Apple to Release Mountain Lion Wednesday (and how to prepare):

Mountain Lion is about to be uncaged (Image from apple.com)

In their earnings call today, Apple announced that they will be releasing the next version of OS X, dubbed Mountain Lion, on Wednesday July 25th.  OS 10.8 will be sold in the Mac App Store for $20 (American), though people who have bought Mac’s since June 11th will be given a free update upon request.

In order to run Mountain Lion, your Mac will need to meet the system requirements.  According to Apple, and borrowed from Macworld, these Mac models will support mountain Lion:

  • MacBook (Late 2008 Aluminum, or Early 2009 or newer)
  • MacBook Pro (Mid/Late 2007 or newer)
  • MacBook Air (Late 2008 or newer)
  • iMac (Mid 2007 or newer)
  • Mac mini (Early 2009 or newer)
  • Mac Pro (Early 2008 or newer)
  • Xserve (Early 2009)

Apple says you will need at least 2 gigs of RAM (though I advise at least 4 gigs), at least 8 gigs of free hard drive space (again, I recommend more, maybe 20 to be safe), and an Intel Core 2 Duo processor.  Your Mac also needs to be running Snow Leopard 10.6.8 or any version of Lion, though it is advised you have the latest version of Lion to be safe.  To check if you have all of the requirements, go to the Apple logo in the top left-hand corner of your Mac, and select about this Mac.  This will tell you how much RAM you have, what version of OS X you are using, and what processor you have.  If you want to see what model or year number your Mac is, download the free Mactracker and find out.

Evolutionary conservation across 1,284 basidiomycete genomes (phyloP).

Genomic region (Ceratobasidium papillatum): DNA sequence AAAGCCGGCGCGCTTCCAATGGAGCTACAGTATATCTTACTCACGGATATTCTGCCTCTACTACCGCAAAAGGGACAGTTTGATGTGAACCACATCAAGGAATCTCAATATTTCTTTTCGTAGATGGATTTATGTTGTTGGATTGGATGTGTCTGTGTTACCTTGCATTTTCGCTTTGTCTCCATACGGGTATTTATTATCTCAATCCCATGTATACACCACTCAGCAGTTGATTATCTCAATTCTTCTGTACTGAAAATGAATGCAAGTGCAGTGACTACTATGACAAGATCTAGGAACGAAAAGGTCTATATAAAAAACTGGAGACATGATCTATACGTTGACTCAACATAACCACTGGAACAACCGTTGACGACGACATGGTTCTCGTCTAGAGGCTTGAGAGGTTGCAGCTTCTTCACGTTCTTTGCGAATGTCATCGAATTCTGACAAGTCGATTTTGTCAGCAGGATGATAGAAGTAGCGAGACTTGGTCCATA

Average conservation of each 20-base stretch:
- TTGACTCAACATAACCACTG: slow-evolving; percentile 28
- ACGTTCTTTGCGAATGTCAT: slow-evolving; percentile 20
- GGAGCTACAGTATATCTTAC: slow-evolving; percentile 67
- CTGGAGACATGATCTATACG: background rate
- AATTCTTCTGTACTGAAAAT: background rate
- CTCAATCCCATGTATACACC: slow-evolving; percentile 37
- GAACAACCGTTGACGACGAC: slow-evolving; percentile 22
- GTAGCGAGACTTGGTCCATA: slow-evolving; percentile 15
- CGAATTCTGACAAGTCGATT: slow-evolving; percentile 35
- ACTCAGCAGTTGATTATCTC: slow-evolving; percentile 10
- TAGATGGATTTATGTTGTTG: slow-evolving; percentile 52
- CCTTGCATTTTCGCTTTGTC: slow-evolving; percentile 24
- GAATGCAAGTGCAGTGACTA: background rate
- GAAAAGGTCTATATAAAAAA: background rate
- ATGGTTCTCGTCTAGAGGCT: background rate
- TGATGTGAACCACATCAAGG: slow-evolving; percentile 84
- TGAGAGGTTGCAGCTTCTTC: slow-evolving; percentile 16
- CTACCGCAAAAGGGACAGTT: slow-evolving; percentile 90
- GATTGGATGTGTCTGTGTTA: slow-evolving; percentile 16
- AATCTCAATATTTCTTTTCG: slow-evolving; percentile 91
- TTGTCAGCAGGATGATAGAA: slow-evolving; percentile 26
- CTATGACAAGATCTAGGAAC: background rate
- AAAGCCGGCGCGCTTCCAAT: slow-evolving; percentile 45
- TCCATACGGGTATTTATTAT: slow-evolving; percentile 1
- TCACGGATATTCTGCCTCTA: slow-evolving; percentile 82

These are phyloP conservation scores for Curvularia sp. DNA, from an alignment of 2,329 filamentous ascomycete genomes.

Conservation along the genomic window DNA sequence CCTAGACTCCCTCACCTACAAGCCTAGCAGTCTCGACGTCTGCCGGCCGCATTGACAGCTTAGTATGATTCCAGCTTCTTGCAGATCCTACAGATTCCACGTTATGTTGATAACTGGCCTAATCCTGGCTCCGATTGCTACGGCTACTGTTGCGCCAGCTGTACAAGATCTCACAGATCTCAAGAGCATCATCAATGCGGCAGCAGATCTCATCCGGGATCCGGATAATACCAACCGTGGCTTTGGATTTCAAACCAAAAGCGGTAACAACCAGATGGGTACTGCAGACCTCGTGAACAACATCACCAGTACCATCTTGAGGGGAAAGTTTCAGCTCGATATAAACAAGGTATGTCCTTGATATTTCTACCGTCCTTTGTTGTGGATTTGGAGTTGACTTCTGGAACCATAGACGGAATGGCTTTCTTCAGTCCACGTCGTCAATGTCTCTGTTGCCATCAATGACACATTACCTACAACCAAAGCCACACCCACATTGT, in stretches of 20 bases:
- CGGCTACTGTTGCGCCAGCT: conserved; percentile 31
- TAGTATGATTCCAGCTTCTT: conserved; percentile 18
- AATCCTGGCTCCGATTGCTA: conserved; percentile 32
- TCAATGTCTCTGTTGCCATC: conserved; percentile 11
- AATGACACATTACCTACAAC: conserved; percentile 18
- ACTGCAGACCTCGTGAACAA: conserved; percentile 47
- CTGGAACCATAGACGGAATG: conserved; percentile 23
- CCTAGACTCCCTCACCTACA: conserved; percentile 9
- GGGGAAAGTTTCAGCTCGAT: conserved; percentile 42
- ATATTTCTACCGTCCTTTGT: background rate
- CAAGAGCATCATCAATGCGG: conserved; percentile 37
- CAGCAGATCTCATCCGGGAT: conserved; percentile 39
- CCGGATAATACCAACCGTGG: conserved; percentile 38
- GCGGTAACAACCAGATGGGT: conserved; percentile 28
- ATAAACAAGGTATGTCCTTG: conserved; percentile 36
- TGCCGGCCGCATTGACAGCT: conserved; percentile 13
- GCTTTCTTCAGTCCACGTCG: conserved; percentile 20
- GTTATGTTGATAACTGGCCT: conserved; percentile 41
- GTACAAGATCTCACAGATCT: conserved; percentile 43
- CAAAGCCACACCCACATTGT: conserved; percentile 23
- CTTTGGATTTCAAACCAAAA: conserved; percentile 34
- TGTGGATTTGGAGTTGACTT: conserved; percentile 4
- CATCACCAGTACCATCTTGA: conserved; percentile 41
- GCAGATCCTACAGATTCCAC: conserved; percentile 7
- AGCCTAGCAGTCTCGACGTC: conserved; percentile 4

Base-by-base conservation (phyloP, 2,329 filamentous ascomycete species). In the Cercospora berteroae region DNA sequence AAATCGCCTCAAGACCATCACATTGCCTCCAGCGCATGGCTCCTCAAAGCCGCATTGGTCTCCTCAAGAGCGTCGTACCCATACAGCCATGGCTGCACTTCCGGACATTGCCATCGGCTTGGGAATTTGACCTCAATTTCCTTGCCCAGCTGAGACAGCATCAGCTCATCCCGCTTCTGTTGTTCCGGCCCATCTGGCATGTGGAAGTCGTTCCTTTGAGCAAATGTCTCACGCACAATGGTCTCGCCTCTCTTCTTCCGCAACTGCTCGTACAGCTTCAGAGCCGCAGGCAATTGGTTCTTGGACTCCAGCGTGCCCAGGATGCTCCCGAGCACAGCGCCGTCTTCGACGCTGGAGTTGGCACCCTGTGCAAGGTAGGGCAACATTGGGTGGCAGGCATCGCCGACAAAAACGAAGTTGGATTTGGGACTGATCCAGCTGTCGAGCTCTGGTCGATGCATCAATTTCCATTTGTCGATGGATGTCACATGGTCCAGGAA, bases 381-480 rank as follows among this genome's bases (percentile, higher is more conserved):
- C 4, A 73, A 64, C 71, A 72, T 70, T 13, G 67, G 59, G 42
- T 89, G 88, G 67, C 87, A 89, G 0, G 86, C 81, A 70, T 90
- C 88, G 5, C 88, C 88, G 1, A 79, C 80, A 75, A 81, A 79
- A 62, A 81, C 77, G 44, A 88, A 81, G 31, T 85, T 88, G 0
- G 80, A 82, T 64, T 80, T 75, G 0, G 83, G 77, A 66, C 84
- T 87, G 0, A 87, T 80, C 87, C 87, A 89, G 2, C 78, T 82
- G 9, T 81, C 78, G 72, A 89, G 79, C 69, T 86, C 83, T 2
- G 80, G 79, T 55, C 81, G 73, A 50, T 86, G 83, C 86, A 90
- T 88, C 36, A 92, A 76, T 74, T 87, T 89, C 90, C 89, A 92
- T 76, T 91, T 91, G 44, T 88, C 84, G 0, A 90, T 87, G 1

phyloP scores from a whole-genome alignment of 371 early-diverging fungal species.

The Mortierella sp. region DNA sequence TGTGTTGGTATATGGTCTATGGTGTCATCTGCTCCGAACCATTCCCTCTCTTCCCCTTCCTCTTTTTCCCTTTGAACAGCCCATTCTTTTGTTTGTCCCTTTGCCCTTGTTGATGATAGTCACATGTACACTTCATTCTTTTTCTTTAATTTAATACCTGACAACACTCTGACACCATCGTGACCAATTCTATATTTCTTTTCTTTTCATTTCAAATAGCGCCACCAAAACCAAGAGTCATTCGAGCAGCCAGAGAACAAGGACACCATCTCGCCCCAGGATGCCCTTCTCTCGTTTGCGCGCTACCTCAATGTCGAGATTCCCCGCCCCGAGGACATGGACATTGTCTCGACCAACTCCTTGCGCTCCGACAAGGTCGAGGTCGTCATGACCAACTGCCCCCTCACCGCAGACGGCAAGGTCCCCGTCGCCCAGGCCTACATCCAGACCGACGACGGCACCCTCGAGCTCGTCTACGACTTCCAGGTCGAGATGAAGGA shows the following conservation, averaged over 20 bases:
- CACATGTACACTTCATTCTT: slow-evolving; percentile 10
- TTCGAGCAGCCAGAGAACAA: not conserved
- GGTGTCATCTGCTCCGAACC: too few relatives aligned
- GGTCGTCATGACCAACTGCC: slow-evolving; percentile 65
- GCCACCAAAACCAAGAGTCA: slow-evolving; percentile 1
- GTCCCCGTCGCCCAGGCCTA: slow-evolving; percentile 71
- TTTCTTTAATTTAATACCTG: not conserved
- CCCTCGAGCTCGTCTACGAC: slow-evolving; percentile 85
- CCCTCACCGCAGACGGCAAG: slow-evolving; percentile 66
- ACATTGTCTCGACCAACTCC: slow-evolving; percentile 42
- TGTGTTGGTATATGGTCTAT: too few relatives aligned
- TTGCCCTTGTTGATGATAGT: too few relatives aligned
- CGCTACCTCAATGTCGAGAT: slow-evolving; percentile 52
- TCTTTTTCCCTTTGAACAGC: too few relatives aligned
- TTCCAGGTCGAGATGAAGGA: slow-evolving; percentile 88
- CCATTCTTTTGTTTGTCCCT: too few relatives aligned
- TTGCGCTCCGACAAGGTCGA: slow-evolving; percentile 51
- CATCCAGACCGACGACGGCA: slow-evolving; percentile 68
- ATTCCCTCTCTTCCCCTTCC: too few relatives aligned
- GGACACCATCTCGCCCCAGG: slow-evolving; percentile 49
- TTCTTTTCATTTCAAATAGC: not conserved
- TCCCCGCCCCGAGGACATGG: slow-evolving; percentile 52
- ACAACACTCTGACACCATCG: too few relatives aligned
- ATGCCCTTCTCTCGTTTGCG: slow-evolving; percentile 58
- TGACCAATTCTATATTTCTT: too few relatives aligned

There are some things you can do to prepare your Mac for the upgrade, so here’s a rundown.

RUN YOUR UPDATES:

This goes both for your Mac and your apps.  First go to the Apple logo in the top left-hand corner and select “Software Update”.  This will give you any updates needed for your Mac’s OS, plugins, and a few other apps.  Keep running this until there is nothing left for Software Update to install.   If you have purchased anything from the Mac App Store, go to the Updates section and make sure

Update your stuff (image from apple.com)

all of your apps are up to date, as most of them should have already been upgraded for Mountain Lion compatibility.

For any apps you bought outside the Mac App Store, for example Chrome, Firefox, Adobe Flash, etc.  Most should have built-in update processes that should at least notify or let you check for updates.  Make sure you run all of them.  You could also use a third party tool to check for updates, like Cnet Techtracker or AppFresh.

BACKUP: